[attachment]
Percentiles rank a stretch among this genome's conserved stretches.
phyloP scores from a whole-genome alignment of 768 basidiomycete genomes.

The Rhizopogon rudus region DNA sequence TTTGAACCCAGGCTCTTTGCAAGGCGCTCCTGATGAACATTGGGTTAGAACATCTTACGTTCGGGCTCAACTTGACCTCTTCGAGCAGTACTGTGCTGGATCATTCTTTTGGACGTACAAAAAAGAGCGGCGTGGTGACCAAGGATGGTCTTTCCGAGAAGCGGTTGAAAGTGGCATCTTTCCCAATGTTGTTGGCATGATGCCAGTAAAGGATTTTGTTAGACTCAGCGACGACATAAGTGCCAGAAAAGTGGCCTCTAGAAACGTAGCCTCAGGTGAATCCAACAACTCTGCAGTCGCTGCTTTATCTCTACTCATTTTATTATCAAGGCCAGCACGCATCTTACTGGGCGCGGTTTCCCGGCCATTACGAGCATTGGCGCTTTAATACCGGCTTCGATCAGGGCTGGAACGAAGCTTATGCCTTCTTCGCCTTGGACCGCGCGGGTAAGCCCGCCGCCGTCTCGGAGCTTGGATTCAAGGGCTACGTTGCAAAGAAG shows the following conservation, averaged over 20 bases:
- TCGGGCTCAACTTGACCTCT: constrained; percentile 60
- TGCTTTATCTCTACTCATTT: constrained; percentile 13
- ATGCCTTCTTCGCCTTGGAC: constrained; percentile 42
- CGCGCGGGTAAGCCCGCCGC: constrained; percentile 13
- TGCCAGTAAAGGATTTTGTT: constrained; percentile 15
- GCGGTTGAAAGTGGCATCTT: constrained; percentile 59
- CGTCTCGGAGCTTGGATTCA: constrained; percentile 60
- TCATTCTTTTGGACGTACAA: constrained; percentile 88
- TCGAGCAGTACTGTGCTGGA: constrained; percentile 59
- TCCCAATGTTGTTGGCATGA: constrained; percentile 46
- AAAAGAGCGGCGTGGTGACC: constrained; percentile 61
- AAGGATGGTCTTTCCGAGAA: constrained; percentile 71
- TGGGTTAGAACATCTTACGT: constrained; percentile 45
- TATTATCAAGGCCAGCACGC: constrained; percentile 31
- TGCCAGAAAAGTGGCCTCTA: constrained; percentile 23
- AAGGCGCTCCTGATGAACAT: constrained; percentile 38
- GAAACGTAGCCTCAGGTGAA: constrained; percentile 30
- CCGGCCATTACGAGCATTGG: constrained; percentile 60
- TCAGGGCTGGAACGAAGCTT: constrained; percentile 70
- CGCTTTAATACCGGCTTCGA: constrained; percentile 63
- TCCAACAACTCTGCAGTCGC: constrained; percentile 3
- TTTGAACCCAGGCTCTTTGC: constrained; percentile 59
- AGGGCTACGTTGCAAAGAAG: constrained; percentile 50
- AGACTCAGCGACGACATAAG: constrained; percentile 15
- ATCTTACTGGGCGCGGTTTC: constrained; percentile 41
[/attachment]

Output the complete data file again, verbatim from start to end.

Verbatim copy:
Percentiles rank a stretch among this genome's conserved stretches.
phyloP scores from a whole-genome alignment of 768 basidiomycete genomes.

The Rhizopogon rudus region DNA sequence TTTGAACCCAGGCTCTTTGCAAGGCGCTCCTGATGAACATTGGGTTAGAACATCTTACGTTCGGGCTCAACTTGACCTCTTCGAGCAGTACTGTGCTGGATCATTCTTTTGGACGTACAAAAAAGAGCGGCGTGGTGACCAAGGATGGTCTTTCCGAGAAGCGGTTGAAAGTGGCATCTTTCCCAATGTTGTTGGCATGATGCCAGTAAAGGATTTTGTTAGACTCAGCGACGACATAAGTGCCAGAAAAGTGGCCTCTAGAAACGTAGCCTCAGGTGAATCCAACAACTCTGCAGTCGCTGCTTTATCTCTACTCATTTTATTATCAAGGCCAGCACGCATCTTACTGGGCGCGGTTTCCCGGCCATTACGAGCATTGGCGCTTTAATACCGGCTTCGATCAGGGCTGGAACGAAGCTTATGCCTTCTTCGCCTTGGACCGCGCGGGTAAGCCCGCCGCCGTCTCGGAGCTTGGATTCAAGGGCTACGTTGCAAAGAAG shows the following conservation, averaged over 20 bases:
- TCGGGCTCAACTTGACCTCT: constrained; percentile 60
- TGCTTTATCTCTACTCATTT: constrained; percentile 13
- ATGCCTTCTTCGCCTTGGAC: constrained; percentile 42
- CGCGCGGGTAAGCCCGCCGC: constrained; percentile 13
- TGCCAGTAAAGGATTTTGTT: constrained; percentile 15
- GCGGTTGAAAGTGGCATCTT: constrained; percentile 59
- CGTCTCGGAGCTTGGATTCA: constrained; percentile 60
- TCATTCTTTTGGACGTACAA: constrained; percentile 88
- TCGAGCAGTACTGTGCTGGA: constrained; percentile 59
- TCCCAATGTTGTTGGCATGA: constrained; percentile 46
- AAAAGAGCGGCGTGGTGACC: constrained; percentile 61
- AAGGATGGTCTTTCCGAGAA: constrained; percentile 71
- TGGGTTAGAACATCTTACGT: constrained; percentile 45
- TATTATCAAGGCCAGCACGC: constrained; percentile 31
- TGCCAGAAAAGTGGCCTCTA: constrained; percentile 23
- AAGGCGCTCCTGATGAACAT: constrained; percentile 38
- GAAACGTAGCCTCAGGTGAA: constrained; percentile 30
- CCGGCCATTACGAGCATTGG: constrained; percentile 60
- TCAGGGCTGGAACGAAGCTT: constrained; percentile 70
- CGCTTTAATACCGGCTTCGA: constrained; percentile 63
- TCCAACAACTCTGCAGTCGC: constrained; percentile 3
- TTTGAACCCAGGCTCTTTGC: constrained; percentile 59
- AGGGCTACGTTGCAAAGAAG: constrained; percentile 50
- AGACTCAGCGACGACATAAG: constrained; percentile 15
- ATCTTACTGGGCGCGGTTTC: constrained; percentile 41